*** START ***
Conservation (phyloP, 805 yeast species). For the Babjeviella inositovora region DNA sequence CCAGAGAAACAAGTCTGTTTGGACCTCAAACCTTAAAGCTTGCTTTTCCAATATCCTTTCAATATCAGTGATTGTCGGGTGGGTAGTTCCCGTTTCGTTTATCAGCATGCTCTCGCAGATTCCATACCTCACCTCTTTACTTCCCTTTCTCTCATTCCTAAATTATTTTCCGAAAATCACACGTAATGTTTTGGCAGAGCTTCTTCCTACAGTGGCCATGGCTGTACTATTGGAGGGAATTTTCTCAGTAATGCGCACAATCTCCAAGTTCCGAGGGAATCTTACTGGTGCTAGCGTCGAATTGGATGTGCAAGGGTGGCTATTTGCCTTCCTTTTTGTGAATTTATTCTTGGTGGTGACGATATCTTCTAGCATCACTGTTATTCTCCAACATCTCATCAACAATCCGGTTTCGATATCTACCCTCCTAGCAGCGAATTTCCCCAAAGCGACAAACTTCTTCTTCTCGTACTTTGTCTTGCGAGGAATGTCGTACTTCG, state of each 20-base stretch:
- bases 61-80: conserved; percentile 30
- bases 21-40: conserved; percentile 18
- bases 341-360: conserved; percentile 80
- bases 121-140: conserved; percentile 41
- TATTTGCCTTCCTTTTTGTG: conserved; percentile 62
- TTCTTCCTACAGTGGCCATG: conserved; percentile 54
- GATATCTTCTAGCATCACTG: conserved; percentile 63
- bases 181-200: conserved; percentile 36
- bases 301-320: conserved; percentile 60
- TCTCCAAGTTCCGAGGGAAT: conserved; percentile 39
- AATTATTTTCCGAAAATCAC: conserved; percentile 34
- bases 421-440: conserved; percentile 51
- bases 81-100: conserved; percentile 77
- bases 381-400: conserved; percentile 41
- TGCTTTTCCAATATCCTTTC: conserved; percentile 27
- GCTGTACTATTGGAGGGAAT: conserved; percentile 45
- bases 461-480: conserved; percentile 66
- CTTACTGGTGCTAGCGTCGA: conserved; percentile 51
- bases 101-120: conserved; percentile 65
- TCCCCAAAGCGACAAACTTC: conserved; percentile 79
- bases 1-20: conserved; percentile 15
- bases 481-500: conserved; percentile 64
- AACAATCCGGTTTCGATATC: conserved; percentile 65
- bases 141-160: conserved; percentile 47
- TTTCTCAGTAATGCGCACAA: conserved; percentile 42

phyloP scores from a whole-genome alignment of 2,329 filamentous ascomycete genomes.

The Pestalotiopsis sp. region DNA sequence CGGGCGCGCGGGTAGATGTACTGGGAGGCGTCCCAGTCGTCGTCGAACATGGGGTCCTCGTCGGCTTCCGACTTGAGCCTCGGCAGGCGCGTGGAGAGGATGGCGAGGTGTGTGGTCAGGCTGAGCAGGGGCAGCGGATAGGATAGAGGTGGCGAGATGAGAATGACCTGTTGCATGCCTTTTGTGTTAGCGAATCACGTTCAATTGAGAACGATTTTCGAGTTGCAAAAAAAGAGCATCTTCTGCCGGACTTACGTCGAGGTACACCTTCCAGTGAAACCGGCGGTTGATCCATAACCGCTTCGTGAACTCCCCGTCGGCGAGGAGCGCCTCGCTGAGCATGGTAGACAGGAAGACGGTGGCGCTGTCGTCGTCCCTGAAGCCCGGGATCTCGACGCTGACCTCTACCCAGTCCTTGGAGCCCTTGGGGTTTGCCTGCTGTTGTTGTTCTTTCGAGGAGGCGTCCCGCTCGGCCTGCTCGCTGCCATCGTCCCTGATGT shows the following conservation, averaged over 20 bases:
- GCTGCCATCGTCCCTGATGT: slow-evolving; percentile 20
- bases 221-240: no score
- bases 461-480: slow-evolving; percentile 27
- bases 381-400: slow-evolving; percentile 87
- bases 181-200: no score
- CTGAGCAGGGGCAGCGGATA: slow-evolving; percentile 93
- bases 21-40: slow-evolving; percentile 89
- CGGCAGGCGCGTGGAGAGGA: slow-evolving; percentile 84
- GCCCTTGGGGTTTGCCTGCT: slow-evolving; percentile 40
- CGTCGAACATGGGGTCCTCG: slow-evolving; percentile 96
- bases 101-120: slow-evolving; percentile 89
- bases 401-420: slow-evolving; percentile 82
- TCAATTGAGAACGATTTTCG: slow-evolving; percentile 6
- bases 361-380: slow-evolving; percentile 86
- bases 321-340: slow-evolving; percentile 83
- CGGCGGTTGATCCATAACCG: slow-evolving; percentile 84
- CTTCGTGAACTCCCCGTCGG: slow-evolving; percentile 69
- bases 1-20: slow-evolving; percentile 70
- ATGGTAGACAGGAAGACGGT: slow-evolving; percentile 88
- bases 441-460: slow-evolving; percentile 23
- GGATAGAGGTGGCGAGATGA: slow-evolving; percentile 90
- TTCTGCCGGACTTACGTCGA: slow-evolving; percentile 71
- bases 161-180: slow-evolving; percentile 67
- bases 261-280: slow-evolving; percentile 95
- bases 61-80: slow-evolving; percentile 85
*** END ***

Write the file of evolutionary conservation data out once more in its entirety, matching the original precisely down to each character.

Conservation (phyloP, 805 yeast species). For the Babjeviella inositovora region DNA sequence CCAGAGAAACAAGTCTGTTTGGACCTCAAACCTTAAAGCTTGCTTTTCCAATATCCTTTCAATATCAGTGATTGTCGGGTGGGTAGTTCCCGTTTCGTTTATCAGCATGCTCTCGCAGATTCCATACCTCACCTCTTTACTTCCCTTTCTCTCATTCCTAAATTATTTTCCGAAAATCACACGTAATGTTTTGGCAGAGCTTCTTCCTACAGTGGCCATGGCTGTACTATTGGAGGGAATTTTCTCAGTAATGCGCACAATCTCCAAGTTCCGAGGGAATCTTACTGGTGCTAGCGTCGAATTGGATGTGCAAGGGTGGCTATTTGCCTTCCTTTTTGTGAATTTATTCTTGGTGGTGACGATATCTTCTAGCATCACTGTTATTCTCCAACATCTCATCAACAATCCGGTTTCGATATCTACCCTCCTAGCAGCGAATTTCCCCAAAGCGACAAACTTCTTCTTCTCGTACTTTGTCTTGCGAGGAATGTCGTACTTCG, state of each 20-base stretch:
- bases 61-80: conserved; percentile 30
- bases 21-40: conserved; percentile 18
- bases 341-360: conserved; percentile 80
- bases 121-140: conserved; percentile 41
- TATTTGCCTTCCTTTTTGTG: conserved; percentile 62
- TTCTTCCTACAGTGGCCATG: conserved; percentile 54
- GATATCTTCTAGCATCACTG: conserved; percentile 63
- bases 181-200: conserved; percentile 36
- bases 301-320: conserved; percentile 60
- TCTCCAAGTTCCGAGGGAAT: conserved; percentile 39
- AATTATTTTCCGAAAATCAC: conserved; percentile 34
- bases 421-440: conserved; percentile 51
- bases 81-100: conserved; percentile 77
- bases 381-400: conserved; percentile 41
- TGCTTTTCCAATATCCTTTC: conserved; percentile 27
- GCTGTACTATTGGAGGGAAT: conserved; percentile 45
- bases 461-480: conserved; percentile 66
- CTTACTGGTGCTAGCGTCGA: conserved; percentile 51
- bases 101-120: conserved; percentile 65
- TCCCCAAAGCGACAAACTTC: conserved; percentile 79
- bases 1-20: conserved; percentile 15
- bases 481-500: conserved; percentile 64
- AACAATCCGGTTTCGATATC: conserved; percentile 65
- bases 141-160: conserved; percentile 47
- TTTCTCAGTAATGCGCACAA: conserved; percentile 42

phyloP scores from a whole-genome alignment of 2,329 filamentous ascomycete genomes.

The Pestalotiopsis sp. region DNA sequence CGGGCGCGCGGGTAGATGTACTGGGAGGCGTCCCAGTCGTCGTCGAACATGGGGTCCTCGTCGGCTTCCGACTTGAGCCTCGGCAGGCGCGTGGAGAGGATGGCGAGGTGTGTGGTCAGGCTGAGCAGGGGCAGCGGATAGGATAGAGGTGGCGAGATGAGAATGACCTGTTGCATGCCTTTTGTGTTAGCGAATCACGTTCAATTGAGAACGATTTTCGAGTTGCAAAAAAAGAGCATCTTCTGCCGGACTTACGTCGAGGTACACCTTCCAGTGAAACCGGCGGTTGATCCATAACCGCTTCGTGAACTCCCCGTCGGCGAGGAGCGCCTCGCTGAGCATGGTAGACAGGAAGACGGTGGCGCTGTCGTCGTCCCTGAAGCCCGGGATCTCGACGCTGACCTCTACCCAGTCCTTGGAGCCCTTGGGGTTTGCCTGCTGTTGTTGTTCTTTCGAGGAGGCGTCCCGCTCGGCCTGCTCGCTGCCATCGTCCCTGATGT shows the following conservation, averaged over 20 bases:
- GCTGCCATCGTCCCTGATGT: slow-evolving; percentile 20
- bases 221-240: no score
- bases 461-480: slow-evolving; percentile 27
- bases 381-400: slow-evolving; percentile 87
- bases 181-200: no score
- CTGAGCAGGGGCAGCGGATA: slow-evolving; percentile 93
- bases 21-40: slow-evolving; percentile 89
- CGGCAGGCGCGTGGAGAGGA: slow-evolving; percentile 84
- GCCCTTGGGGTTTGCCTGCT: slow-evolving; percentile 40
- CGTCGAACATGGGGTCCTCG: slow-evolving; percentile 96
- bases 101-120: slow-evolving; percentile 89
- bases 401-420: slow-evolving; percentile 82
- TCAATTGAGAACGATTTTCG: slow-evolving; percentile 6
- bases 361-380: slow-evolving; percentile 86
- bases 321-340: slow-evolving; percentile 83
- CGGCGGTTGATCCATAACCG: slow-evolving; percentile 84
- CTTCGTGAACTCCCCGTCGG: slow-evolving; percentile 69
- bases 1-20: slow-evolving; percentile 70
- ATGGTAGACAGGAAGACGGT: slow-evolving; percentile 88
- bases 441-460: slow-evolving; percentile 23
- GGATAGAGGTGGCGAGATGA: slow-evolving; percentile 90
- TTCTGCCGGACTTACGTCGA: slow-evolving; percentile 71
- bases 161-180: slow-evolving; percentile 67
- bases 261-280: slow-evolving; percentile 95
- bases 61-80: slow-evolving; percentile 85